So you’re tired of renting out equipment and want to get yourself a snowboard. You know your skill level, and you know the types of boards available. You also figured out how much you’re willing to cash out for your new board.
So what else is left to figure out before that buying decision? Let us run you through the different specifications of the most essential equipment you need for this snow sport.
Snowboard length – How flexible should my snowboard be?
The snowboard’s flexibility is vital to the rider’s maneuver and control. Flexibility in snowboard is actually composed of two kinds: Torsional Flex and Longitudinal Flex. The torsional flex refers to the board’s flexibility between edges across the width. This kind of flex will determine how well a board will hold on its edge.
The greater the torsional flex, the sharper a rider is able to make sharper turns as it allows ease of twisting the board. The amount of torsional flex affects the rider in such a way that too much of it would prevent the board from fully arc, therefore taking more effort for the rider to initiate a turn. On the other hand, too little torsional flex would also take more effort for the rider to keep the board on its edge when completing a turn.
Longitudinal flex is the kind of flexibility that starts off from the tip to the tail. A rider’s board with a well-balanced flex pattern allows a board to evenly carve and turn. On the contrary, a board with an unbalanced flex pattern has the tendency to get the rider onto the other edge faster as it accelerates the board out of the turns at a much faster rate.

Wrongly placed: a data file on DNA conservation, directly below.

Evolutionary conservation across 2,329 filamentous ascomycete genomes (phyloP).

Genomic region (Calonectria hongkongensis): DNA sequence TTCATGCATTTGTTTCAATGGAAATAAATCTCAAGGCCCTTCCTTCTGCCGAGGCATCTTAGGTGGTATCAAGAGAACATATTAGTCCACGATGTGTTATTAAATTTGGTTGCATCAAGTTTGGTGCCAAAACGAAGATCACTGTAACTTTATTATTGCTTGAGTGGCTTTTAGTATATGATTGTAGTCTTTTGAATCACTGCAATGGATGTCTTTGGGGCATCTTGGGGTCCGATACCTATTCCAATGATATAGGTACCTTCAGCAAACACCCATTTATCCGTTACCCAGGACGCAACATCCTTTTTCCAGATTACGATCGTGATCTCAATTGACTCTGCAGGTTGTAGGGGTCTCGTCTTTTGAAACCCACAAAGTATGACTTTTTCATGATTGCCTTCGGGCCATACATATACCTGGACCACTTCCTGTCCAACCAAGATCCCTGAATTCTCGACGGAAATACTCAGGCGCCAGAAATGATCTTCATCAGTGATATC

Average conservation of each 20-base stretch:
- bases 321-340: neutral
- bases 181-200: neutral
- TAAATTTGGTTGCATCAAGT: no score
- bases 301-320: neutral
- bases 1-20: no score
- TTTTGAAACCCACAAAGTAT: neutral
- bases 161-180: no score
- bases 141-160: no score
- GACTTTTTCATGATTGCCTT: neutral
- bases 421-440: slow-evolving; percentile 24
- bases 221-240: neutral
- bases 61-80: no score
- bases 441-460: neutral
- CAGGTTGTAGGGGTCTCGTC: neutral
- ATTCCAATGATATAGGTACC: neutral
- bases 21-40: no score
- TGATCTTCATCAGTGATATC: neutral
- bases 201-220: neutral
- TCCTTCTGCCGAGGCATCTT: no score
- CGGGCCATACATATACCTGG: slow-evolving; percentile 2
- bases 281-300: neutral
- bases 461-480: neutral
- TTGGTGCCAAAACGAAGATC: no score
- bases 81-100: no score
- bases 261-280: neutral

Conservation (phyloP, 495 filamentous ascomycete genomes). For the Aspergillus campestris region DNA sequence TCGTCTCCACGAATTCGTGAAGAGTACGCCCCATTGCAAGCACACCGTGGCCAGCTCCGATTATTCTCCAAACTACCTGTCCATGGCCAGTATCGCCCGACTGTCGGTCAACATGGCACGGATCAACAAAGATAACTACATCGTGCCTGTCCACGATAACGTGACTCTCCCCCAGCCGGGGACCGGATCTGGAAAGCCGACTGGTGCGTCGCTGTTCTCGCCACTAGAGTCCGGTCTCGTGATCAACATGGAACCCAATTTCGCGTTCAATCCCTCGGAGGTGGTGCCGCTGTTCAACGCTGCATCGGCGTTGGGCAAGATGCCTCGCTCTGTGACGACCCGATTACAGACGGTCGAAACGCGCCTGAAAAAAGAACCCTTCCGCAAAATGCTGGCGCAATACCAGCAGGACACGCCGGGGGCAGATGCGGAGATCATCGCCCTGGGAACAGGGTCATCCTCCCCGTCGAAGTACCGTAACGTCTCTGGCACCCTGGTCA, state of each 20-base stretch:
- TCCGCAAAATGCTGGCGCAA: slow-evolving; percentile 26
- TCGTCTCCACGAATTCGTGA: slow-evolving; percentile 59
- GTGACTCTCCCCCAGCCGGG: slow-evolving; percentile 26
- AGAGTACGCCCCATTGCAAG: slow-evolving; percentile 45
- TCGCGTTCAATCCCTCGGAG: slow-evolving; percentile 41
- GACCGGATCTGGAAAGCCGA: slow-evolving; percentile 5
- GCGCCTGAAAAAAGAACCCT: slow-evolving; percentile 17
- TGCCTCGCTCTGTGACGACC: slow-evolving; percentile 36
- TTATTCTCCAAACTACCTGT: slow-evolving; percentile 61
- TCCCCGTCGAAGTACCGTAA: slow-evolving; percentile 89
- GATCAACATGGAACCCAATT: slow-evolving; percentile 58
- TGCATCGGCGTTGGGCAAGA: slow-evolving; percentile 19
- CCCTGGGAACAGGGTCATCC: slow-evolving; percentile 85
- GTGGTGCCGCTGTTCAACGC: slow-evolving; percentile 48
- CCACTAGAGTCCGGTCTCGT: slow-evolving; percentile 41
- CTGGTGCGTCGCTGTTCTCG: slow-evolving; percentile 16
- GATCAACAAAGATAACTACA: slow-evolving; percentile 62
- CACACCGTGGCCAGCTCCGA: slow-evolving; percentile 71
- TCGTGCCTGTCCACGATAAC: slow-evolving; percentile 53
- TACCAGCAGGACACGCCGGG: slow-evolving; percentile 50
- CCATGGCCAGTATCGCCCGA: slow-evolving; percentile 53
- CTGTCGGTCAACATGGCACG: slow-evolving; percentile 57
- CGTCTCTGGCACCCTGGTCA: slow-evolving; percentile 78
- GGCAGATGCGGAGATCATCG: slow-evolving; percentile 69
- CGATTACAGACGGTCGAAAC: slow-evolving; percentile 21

Another thing to remember: soft and flexible snowboards work great for the newbies, as it allows better control and maneuverability. Kids getting into the sport may opt to use such boards, as flexible boards turn much more quicker and with greater ease compared to that of stiffer and longer boards. Beginners also prefer these boards as it requires less technique and strength compared to the stiffer boards.
Flexible snowboards also work well for freestyel riders due to its maneuvering ability and control. Freeriders, most especially carvers, on the other hand, would need those stiff boards in order to take much more control needed for those high speed runs. This is because stiffer snowboards having a more rigid torsional flex perform better on groomed runs and open terrains, especially at high speeds.
Do keep in mind that the softer the snowboard is, the easier it is for you to maneuver. Also, the shorter the board is, the more soft they are. Remember that variations in flex affect performance. Lighter riders should go for a softer board, and heavier riders would need stiffer boards.
Now that we have flexibility figured out, it’s time you figure out what are snowboard locks used for and how should you use them.
So, there you have it — everything you need to know about snowboard flexibility. We hope that this article has helped clear up any confusion you may have had on the topic and that you now feel confident in choosing a snowboard that is right for your riding style.